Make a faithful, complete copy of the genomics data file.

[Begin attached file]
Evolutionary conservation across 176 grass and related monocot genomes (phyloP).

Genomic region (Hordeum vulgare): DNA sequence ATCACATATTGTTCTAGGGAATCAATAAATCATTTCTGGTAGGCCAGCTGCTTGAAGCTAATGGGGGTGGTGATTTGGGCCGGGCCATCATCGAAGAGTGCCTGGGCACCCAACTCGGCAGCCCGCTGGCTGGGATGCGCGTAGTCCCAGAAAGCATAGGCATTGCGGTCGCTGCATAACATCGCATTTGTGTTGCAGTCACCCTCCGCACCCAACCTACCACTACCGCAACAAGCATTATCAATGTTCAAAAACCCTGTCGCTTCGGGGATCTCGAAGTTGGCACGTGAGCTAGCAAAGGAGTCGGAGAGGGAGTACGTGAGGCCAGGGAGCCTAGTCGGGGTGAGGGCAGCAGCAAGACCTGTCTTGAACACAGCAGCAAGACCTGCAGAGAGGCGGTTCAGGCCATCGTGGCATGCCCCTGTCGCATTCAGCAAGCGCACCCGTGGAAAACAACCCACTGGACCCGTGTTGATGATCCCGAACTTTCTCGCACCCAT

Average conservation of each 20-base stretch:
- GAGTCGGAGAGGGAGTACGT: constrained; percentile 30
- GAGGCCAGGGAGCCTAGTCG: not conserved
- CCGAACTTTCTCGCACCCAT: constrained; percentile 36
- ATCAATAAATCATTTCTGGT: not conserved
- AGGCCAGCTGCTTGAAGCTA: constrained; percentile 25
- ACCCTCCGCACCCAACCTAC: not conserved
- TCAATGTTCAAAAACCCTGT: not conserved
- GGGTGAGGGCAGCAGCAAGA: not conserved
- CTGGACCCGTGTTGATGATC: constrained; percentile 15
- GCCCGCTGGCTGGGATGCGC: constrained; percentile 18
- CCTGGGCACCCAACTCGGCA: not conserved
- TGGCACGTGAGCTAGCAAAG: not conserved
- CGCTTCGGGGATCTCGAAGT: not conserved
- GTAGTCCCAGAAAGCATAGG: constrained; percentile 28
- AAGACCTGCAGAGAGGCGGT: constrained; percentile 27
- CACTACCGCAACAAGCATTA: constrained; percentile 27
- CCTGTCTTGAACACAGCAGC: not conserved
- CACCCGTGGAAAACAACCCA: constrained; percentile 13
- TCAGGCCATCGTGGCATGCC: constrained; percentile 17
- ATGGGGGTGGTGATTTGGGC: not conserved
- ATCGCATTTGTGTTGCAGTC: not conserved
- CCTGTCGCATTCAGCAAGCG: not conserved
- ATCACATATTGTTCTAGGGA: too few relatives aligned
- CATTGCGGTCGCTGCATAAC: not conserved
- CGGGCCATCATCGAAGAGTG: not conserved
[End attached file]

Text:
Evolutionary conservation across 176 grass and related monocot genomes (phyloP).

Genomic region (Hordeum vulgare): DNA sequence ATCACATATTGTTCTAGGGAATCAATAAATCATTTCTGGTAGGCCAGCTGCTTGAAGCTAATGGGGGTGGTGATTTGGGCCGGGCCATCATCGAAGAGTGCCTGGGCACCCAACTCGGCAGCCCGCTGGCTGGGATGCGCGTAGTCCCAGAAAGCATAGGCATTGCGGTCGCTGCATAACATCGCATTTGTGTTGCAGTCACCCTCCGCACCCAACCTACCACTACCGCAACAAGCATTATCAATGTTCAAAAACCCTGTCGCTTCGGGGATCTCGAAGTTGGCACGTGAGCTAGCAAAGGAGTCGGAGAGGGAGTACGTGAGGCCAGGGAGCCTAGTCGGGGTGAGGGCAGCAGCAAGACCTGTCTTGAACACAGCAGCAAGACCTGCAGAGAGGCGGTTCAGGCCATCGTGGCATGCCCCTGTCGCATTCAGCAAGCGCACCCGTGGAAAACAACCCACTGGACCCGTGTTGATGATCCCGAACTTTCTCGCACCCAT

Average conservation of each 20-base stretch:
- GAGTCGGAGAGGGAGTACGT: constrained; percentile 30
- GAGGCCAGGGAGCCTAGTCG: not conserved
- CCGAACTTTCTCGCACCCAT: constrained; percentile 36
- ATCAATAAATCATTTCTGGT: not conserved
- AGGCCAGCTGCTTGAAGCTA: constrained; percentile 25
- ACCCTCCGCACCCAACCTAC: not conserved
- TCAATGTTCAAAAACCCTGT: not conserved
- GGGTGAGGGCAGCAGCAAGA: not conserved
- CTGGACCCGTGTTGATGATC: constrained; percentile 15
- GCCCGCTGGCTGGGATGCGC: constrained; percentile 18
- CCTGGGCACCCAACTCGGCA: not conserved
- TGGCACGTGAGCTAGCAAAG: not conserved
- CGCTTCGGGGATCTCGAAGT: not conserved
- GTAGTCCCAGAAAGCATAGG: constrained; percentile 28
- AAGACCTGCAGAGAGGCGGT: constrained; percentile 27
- CACTACCGCAACAAGCATTA: constrained; percentile 27
- CCTGTCTTGAACACAGCAGC: not conserved
- CACCCGTGGAAAACAACCCA: constrained; percentile 13
- TCAGGCCATCGTGGCATGCC: constrained; percentile 17
- ATGGGGGTGGTGATTTGGGC: not conserved
- ATCGCATTTGTGTTGCAGTC: not conserved
- CCTGTCGCATTCAGCAAGCG: not conserved
- ATCACATATTGTTCTAGGGA: too few relatives aligned
- CATTGCGGTCGCTGCATAAC: not conserved
- CGGGCCATCATCGAAGAGTG: not conserved